By David Fitzpatrick from the September 2010 Edition
Part III: The DÉNOUEMENT
(In the previous two issues: Napoléon III, Emperor of the French invaded Mexico and attempted to install a « puppet » Emperor in Mexico City. His selection for the throne, the Archduke Maximilian of Austria seemed an ideal choice, given the long common history of Spain, Latin America, and the House of Habsburg. But Maximilian proved to be his own man, not beholden to the French. His idealistic character, however, was ill-adapted to the chaotic political situation in which he found himself: his liberal reforms alienated the right, which was his natural constituency, while the left would never accept a monarchy under any circumstances. Moreover the French, the source of his military support, soon lost interest in Mexico when Maximilian refused to cede the state of Sonora to them. The new Emperor soon found himself politically isolated.)
The reign of the new Emperor began in an atmosphere of euphoria. An immense crowd met the boat arriving at Veracruz and the general rejoicing lasted long into the night. The downtrodden population, happy at the end of the former, abusive régime, placed all its hopes in the young, idealistic emperor.
With the cheers of the populace still ringing in their ears, the imperial couple moved into the Chapultepec Palace high on a hilltop near Mexico City. The palace was completely renovated and major public works were begun to improve the city. A wide boulevard was pierced through the densely populated center of the city to be named “Paseo de la Emperatriz” (now called “Paseo de la Reforma”).
Maximilian set about immediately to put his social programme into action. Full of progressive ideas, he was appalled at the living condition of the peons and their near-starvation existence. He ended the practice whereby peons could be bought and sold for their debts and simply cancelled all debts above 10 pesos owed by peons. Corporal punishment in all its forms was outlawed. He also began a program of land reform with the intention of breaking up the great haciendas and giving small plots of land to the peasants, but this was never completely carried through and no comprehensive redistribution of land occurred until the twentieth century.
But Maximilian had walked into the middle of a civil war. The fighting begun by Napoléon III’s invasion had never ended. Benito Juarez was still operating a rival “government in exile” principally in Chihuahua. He did not recognize the new régime, considering Maximilian to be merely a puppet of Napoléon. So the Emperor was attempting to enact a major social program and function as a war-time ruler at the same time. He hoped that his aggressive program for social justice would help to effect a reconciliation with Juarez and the liberals and even offered Juarez the post of Prime Minister in his government. But this was a vain hope. The left would never accept a monarchy under any conditions and, from a political point of view, the progressive policies served only to alienate the right.
In addition, the military situation was acute. The Régime had managed to keep at least some support from conservative elements among the ruling class and a portion of the armed forces was loyal to Maximilian. But his principal military force was the French army which had maintained a sizeable presence in Mexico.
In 1865, political events in Europe turned the attention of Napoléon and the general population of France to other matters and opposition to the Mexican war began to mount. Moreover, Maximilian’s stubborn independence, particularly his refusal to cede Sonora to France had exasperated Napoléon, who had also believed he would have a “puppet régime” in Mexico.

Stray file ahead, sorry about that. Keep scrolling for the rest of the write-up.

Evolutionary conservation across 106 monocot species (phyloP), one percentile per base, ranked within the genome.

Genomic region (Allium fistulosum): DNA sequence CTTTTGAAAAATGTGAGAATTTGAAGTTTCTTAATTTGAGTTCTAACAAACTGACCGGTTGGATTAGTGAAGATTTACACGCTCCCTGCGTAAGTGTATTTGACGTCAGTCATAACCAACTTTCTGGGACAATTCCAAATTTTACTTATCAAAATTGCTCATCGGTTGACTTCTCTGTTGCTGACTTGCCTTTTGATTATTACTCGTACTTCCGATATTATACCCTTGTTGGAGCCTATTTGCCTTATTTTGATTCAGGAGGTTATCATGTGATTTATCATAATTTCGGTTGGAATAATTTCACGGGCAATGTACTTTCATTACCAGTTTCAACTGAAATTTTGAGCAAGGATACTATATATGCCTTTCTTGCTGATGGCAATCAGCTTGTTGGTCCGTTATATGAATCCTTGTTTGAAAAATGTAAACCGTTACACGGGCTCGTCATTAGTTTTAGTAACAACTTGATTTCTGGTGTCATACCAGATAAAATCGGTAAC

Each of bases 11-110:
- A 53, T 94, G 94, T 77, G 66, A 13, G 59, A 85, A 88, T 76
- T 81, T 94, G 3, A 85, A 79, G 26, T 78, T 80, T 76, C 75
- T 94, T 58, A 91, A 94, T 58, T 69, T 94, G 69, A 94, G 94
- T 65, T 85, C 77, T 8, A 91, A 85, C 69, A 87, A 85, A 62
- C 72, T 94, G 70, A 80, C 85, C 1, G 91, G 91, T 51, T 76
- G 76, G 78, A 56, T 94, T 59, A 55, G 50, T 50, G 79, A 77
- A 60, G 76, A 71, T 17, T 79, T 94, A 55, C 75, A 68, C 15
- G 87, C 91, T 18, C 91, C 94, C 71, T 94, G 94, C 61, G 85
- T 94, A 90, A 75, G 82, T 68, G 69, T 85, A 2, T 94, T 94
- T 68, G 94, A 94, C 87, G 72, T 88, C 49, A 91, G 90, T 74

When Napoléon withdrew his troops in late 1865, Maximilian’s military position was no longer tenable. The few Mexican troops who remained loyal to him could never hope to prevail against Juarez and, in fact, the generals warned the Emperor that it would not be safe for him to set foot outside Mexico City.
At the same time, the Americans, who had kept their distance from events in Mexico while engaged in their own Civil War, now found themselves free to turn their attention southwards and, invoking the Monroe Doctrine, began to make plans to send troops into Mexico. In the end, no invasion ever materialized, but the American military stationed in Texas adopted a practice of “forgetting” large quantities of arms, on a daily basis, right on the border between El Paso and Ciudad Juarez. These arms, of course, greatly strengthened the cause of the Republicans.
In February 1867, Maximilian marched to Queretaro with the small force of 8,000 Mexican soldiers who remained at his command. Here, he was prepared to make a last stand against the advancing Republicans. However, one of his generals, having secretly gone over to Juarez, opened the gates of the fortress and handed the Emperor over to the Republican forces.
Maximilian and the last two generals who had remained with him were tried for treason and sentenced to be executed by firing squad. Many governments around the world wrote to Juarez requesting that the execution not be carried out. But Juarez believed it was necessary to make the point that Mexico would not tolerate interventions on its territory by foreign forces.
On June 19, 1867, Maximilian was executed, shouting “Viva Mexico! Viva la Independencia!”
There are many who have seen this episode as a tragic loss for Mexico. If a comprehensive progressive social program and the establishment of democratic political institutions, relatively free of corruption had been put in place in the middle of the 19th century, Mexican history in the 20th century might have been very different indeed.